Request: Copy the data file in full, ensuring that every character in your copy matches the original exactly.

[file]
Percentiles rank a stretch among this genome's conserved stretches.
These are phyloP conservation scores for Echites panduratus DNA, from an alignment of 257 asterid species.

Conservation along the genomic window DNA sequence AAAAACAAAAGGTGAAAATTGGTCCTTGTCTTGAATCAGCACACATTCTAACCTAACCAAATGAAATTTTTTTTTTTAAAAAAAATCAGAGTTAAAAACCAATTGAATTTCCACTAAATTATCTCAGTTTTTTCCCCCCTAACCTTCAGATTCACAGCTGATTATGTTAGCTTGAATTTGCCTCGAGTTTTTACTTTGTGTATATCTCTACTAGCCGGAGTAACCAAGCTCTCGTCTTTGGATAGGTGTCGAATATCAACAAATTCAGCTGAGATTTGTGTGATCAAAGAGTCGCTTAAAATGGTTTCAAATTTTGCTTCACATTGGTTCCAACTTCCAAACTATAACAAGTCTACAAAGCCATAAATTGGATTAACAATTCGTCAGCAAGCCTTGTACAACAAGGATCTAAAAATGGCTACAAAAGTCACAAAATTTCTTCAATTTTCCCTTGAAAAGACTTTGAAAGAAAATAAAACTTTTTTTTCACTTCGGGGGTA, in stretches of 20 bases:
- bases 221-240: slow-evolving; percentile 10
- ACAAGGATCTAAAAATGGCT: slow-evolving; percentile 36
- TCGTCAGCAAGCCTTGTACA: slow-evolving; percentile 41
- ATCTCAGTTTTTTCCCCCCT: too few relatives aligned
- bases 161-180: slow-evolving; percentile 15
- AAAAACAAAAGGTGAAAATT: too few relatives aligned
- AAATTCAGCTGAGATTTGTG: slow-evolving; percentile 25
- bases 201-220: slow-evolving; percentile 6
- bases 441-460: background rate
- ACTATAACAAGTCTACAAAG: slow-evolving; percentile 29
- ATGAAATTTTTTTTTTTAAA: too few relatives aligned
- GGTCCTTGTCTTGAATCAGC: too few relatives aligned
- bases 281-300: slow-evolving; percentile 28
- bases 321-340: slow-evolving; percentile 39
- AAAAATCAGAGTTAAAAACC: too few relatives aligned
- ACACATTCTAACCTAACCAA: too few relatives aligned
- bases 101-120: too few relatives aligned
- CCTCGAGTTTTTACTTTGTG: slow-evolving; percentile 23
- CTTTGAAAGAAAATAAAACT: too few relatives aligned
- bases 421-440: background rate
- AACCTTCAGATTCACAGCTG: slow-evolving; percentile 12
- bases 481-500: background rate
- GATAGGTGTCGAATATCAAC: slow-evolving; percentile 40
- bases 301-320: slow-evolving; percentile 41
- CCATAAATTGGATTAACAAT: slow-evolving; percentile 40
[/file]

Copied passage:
Percentiles rank a stretch among this genome's conserved stretches.
These are phyloP conservation scores for Echites panduratus DNA, from an alignment of 257 asterid species.

Conservation along the genomic window DNA sequence AAAAACAAAAGGTGAAAATTGGTCCTTGTCTTGAATCAGCACACATTCTAACCTAACCAAATGAAATTTTTTTTTTTAAAAAAAATCAGAGTTAAAAACCAATTGAATTTCCACTAAATTATCTCAGTTTTTTCCCCCCTAACCTTCAGATTCACAGCTGATTATGTTAGCTTGAATTTGCCTCGAGTTTTTACTTTGTGTATATCTCTACTAGCCGGAGTAACCAAGCTCTCGTCTTTGGATAGGTGTCGAATATCAACAAATTCAGCTGAGATTTGTGTGATCAAAGAGTCGCTTAAAATGGTTTCAAATTTTGCTTCACATTGGTTCCAACTTCCAAACTATAACAAGTCTACAAAGCCATAAATTGGATTAACAATTCGTCAGCAAGCCTTGTACAACAAGGATCTAAAAATGGCTACAAAAGTCACAAAATTTCTTCAATTTTCCCTTGAAAAGACTTTGAAAGAAAATAAAACTTTTTTTTCACTTCGGGGGTA, in stretches of 20 bases:
- bases 221-240: slow-evolving; percentile 10
- ACAAGGATCTAAAAATGGCT: slow-evolving; percentile 36
- TCGTCAGCAAGCCTTGTACA: slow-evolving; percentile 41
- ATCTCAGTTTTTTCCCCCCT: too few relatives aligned
- bases 161-180: slow-evolving; percentile 15
- AAAAACAAAAGGTGAAAATT: too few relatives aligned
- AAATTCAGCTGAGATTTGTG: slow-evolving; percentile 25
- bases 201-220: slow-evolving; percentile 6
- bases 441-460: background rate
- ACTATAACAAGTCTACAAAG: slow-evolving; percentile 29
- ATGAAATTTTTTTTTTTAAA: too few relatives aligned
- GGTCCTTGTCTTGAATCAGC: too few relatives aligned
- bases 281-300: slow-evolving; percentile 28
- bases 321-340: slow-evolving; percentile 39
- AAAAATCAGAGTTAAAAACC: too few relatives aligned
- ACACATTCTAACCTAACCAA: too few relatives aligned
- bases 101-120: too few relatives aligned
- CCTCGAGTTTTTACTTTGTG: slow-evolving; percentile 23
- CTTTGAAAGAAAATAAAACT: too few relatives aligned
- bases 421-440: background rate
- AACCTTCAGATTCACAGCTG: slow-evolving; percentile 12
- bases 481-500: background rate
- GATAGGTGTCGAATATCAAC: slow-evolving; percentile 40
- bases 301-320: slow-evolving; percentile 41
- CCATAAATTGGATTAACAAT: slow-evolving; percentile 40